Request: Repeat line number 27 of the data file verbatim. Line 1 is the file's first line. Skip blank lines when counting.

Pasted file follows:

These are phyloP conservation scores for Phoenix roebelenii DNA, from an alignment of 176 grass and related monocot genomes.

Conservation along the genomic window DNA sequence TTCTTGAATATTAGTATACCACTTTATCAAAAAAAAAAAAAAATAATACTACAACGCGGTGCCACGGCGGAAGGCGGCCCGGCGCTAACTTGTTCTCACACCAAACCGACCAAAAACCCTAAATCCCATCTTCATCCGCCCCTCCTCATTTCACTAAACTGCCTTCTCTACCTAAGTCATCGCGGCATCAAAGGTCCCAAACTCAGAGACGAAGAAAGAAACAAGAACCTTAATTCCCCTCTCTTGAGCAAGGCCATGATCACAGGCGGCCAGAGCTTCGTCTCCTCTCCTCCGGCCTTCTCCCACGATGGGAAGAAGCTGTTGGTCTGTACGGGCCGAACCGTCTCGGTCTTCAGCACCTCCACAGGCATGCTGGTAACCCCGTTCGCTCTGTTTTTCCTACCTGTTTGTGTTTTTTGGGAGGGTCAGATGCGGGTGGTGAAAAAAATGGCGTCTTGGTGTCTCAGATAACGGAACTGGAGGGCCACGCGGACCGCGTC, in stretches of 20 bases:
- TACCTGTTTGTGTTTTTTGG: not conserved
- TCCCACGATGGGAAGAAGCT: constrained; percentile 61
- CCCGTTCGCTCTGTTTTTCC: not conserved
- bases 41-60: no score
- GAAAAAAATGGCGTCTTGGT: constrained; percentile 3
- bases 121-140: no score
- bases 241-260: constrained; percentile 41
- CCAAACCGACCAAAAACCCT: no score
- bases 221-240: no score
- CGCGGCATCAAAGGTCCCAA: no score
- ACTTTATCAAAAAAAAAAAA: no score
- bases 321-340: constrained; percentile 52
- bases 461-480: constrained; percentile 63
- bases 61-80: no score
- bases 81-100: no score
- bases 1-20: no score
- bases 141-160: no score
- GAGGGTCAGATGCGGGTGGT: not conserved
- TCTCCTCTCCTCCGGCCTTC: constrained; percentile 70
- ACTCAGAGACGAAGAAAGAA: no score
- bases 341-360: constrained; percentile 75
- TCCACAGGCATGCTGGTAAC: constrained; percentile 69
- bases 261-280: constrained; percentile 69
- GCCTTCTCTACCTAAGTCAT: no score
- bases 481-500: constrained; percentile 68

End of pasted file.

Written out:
- bases 481-500: constrained; percentile 68